We Need to Talk about the Economic Toll of Gun Violence
In 2017, gun violence claimed nearly 40,000 lives—the highest level in decades.
When we talk about our country’s gun violence crisis, we rightly start by acknowledging the tragic human cost. But we also need to talk about the overlooked impact that gun violence has on the American economy.
Gun violence imposes billions of dollars of costs on the economy every year. On Wednesday, I testified in front of Congress’s Joint Economic Committee about the cost of gun violence, and how investing in proven solutions and adopting evidence-based policies can save dollars and lives.
Below are a few highlights from my testimony.
The Economic Cost of Gun Violence Is Astronomical
Gun violence costs the United States an estimated $229 billion every single year. This total includes direct costs like emergency transport and medical and mental health treatment, as well as law enforcement, court, and prison expenses. It also includes indirect costs like lost wages and reduced quality of life for survivors who live with permanent injuries and pain.
Notably, this $229 billion estimate doesn’t take into consideration a range of other significant indirect costs, like lost business opportunities, lowered property values, neighborhood flight, reductions in the tax base of communities across the nation, and the trauma experienced by communities that experience chronic gun violence every day. 87% of the direct costs of gun violence are borne by American taxpayers.
While comparatively rare compared to other types of gun violence, mass shootings often compound these costs. Take the state of Nevada. Prior to the Las Vegas shooting in October 2017, the annual economic cost of gun violence in Nevada was $2.3 billion.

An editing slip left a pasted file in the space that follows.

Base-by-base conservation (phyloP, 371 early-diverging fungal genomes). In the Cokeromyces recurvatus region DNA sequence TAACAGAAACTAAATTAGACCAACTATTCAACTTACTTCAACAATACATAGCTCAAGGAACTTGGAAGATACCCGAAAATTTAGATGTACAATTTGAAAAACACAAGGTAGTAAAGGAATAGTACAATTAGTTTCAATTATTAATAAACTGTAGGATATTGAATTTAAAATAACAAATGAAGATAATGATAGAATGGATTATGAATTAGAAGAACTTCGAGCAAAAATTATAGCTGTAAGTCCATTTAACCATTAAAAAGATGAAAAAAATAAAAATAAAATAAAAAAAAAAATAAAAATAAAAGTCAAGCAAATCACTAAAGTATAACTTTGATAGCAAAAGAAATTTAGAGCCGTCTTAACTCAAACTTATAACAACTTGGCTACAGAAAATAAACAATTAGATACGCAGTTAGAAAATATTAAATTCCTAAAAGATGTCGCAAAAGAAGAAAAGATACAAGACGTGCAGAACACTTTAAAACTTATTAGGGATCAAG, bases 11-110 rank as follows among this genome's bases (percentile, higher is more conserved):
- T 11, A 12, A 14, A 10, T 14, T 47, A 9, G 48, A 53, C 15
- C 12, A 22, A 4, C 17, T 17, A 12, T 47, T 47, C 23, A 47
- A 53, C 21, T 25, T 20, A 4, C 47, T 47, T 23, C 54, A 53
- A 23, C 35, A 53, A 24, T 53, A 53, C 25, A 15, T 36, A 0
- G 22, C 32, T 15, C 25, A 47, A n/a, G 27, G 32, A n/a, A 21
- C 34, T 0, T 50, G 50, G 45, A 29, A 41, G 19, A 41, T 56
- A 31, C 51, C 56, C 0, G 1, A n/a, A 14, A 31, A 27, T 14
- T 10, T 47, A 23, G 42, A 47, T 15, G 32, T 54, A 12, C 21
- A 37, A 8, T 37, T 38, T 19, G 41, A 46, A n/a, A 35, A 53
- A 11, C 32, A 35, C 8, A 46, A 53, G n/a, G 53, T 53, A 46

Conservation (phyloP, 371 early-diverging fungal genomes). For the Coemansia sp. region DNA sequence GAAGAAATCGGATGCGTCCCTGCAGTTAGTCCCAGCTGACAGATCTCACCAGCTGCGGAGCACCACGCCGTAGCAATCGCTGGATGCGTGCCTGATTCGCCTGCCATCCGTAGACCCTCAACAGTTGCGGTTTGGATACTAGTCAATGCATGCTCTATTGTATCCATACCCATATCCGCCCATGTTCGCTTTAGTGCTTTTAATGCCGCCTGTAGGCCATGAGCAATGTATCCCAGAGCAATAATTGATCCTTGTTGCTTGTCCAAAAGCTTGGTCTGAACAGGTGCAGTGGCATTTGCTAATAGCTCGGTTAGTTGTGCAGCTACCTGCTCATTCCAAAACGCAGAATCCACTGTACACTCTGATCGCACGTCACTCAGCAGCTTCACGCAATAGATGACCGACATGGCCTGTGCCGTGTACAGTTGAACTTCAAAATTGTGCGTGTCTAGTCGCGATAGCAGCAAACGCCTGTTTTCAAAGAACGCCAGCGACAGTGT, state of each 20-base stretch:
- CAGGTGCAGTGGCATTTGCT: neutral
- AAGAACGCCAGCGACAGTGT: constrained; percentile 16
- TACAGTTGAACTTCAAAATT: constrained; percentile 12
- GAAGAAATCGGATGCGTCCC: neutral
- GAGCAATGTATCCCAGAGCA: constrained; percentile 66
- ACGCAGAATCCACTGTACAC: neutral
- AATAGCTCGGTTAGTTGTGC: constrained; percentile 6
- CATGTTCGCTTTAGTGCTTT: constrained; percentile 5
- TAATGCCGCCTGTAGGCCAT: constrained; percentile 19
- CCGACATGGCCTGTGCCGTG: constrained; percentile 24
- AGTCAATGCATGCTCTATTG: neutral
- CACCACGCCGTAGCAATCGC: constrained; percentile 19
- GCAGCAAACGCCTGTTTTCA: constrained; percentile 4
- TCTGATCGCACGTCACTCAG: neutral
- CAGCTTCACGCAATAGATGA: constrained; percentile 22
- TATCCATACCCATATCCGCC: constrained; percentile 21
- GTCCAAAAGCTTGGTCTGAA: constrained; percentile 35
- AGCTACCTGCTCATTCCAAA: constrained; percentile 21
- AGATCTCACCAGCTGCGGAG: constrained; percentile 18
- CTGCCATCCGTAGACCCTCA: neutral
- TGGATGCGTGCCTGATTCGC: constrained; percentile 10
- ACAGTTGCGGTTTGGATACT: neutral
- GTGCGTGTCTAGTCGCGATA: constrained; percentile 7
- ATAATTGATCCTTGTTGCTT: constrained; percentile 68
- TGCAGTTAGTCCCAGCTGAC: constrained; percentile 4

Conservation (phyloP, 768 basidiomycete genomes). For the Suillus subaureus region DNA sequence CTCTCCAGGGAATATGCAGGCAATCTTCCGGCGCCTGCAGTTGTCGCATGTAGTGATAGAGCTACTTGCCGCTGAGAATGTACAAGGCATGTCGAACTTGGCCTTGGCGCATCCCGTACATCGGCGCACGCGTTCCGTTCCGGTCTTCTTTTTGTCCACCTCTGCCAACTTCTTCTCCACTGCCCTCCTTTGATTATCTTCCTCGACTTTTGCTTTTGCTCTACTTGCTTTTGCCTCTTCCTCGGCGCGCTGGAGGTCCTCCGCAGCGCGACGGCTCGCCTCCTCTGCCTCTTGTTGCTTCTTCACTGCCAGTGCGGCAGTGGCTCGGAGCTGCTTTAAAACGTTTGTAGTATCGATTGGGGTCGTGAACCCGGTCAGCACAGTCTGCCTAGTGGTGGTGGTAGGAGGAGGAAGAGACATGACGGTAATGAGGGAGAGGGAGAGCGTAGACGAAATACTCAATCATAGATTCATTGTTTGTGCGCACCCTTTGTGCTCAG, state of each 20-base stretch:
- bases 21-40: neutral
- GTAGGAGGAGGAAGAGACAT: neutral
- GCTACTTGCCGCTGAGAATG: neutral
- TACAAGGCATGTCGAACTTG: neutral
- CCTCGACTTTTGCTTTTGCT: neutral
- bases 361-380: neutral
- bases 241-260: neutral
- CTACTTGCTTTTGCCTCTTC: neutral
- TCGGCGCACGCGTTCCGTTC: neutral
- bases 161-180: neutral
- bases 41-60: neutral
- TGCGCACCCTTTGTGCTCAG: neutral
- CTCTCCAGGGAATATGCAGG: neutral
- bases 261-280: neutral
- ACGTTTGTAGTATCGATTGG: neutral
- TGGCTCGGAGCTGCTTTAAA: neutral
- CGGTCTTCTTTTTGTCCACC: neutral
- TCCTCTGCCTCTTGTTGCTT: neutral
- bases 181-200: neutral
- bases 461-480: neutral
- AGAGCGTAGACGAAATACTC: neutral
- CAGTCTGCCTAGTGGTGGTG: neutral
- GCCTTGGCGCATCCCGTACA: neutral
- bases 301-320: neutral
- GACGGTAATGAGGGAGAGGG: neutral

The Las Vegas shooting that left 58 people dead and more than 800 injured cost an estimated $600 million. Many of the costs associated with this shooting, including surgeries, lengthy hospital stays, and extensive periods of rehabilitation, were borne by victims and their families. The $600 million estimate doesn’t account for decreases in tourism that the city sustained after the shooting, nor does it account for the estimated $1 billion in costs for insurance companies.
To Lower The Cost of Gun Violence, We Must:
Invest in Research
We need to research gun violence to better understand its causes and how to most effectively prevent it. A 20-year absence of federal investment in gun violence research has prevented scholars from answering more complex questions about the toll this violence extracts from our economy, including: What are the lifetime healthcare costs for survivors of different types of gunshot wounds? How does gun violence stifle economic development and growth? We can’t let these questions remain unanswered while tens of thousands of Americans are dying every year.
Fund Community Violence Intervention Programs
Community violence intervention initiatives have proven effective in reducing gun homicides and nonfatal shootings that are disproportionately concentrated in urban areas, particularly in underserved communities of color. In recent years, effective violence reduction strategies have been implemented in a number of cities, including Oakland, California, which has seen a 50% reduction in shootings since 2012.
In Connecticut, a state-funded violence intervention program has helped combined gun violence rates drop more than 50% in three major cities since 2011—at a cost of less than $1 million per year. Research from Connecticut and Massachusetts has shown that every dollar invested in these programs results in about $7 saved. One Harvard criminologist estimates that an eight-year federal grant program to fund community violence intervention programs would save more than 12,000 lives with an associated cost savings of $120 billion.
Pass Evidence-Based Legislation Like H.R. 8
We know what laws will work to save lives from gun violence—we just need leaders with the courage to enact them. On Wednesday night, Connecticut Senator Chris Murphy and more than 20 other Senate Democrats held the Senate floor to demand that Mitch McConnell bring H.R. 8, the Bipartisan Background Checks Act of 2019, and other gun safety bills up for a vote.
More than 90% of Americans support universal background checks, yet still Mitch McConnell refuses to act.
Now is the time for the Senate to act.
If we want to save American lives and dollars, we don’t have any more time to lose.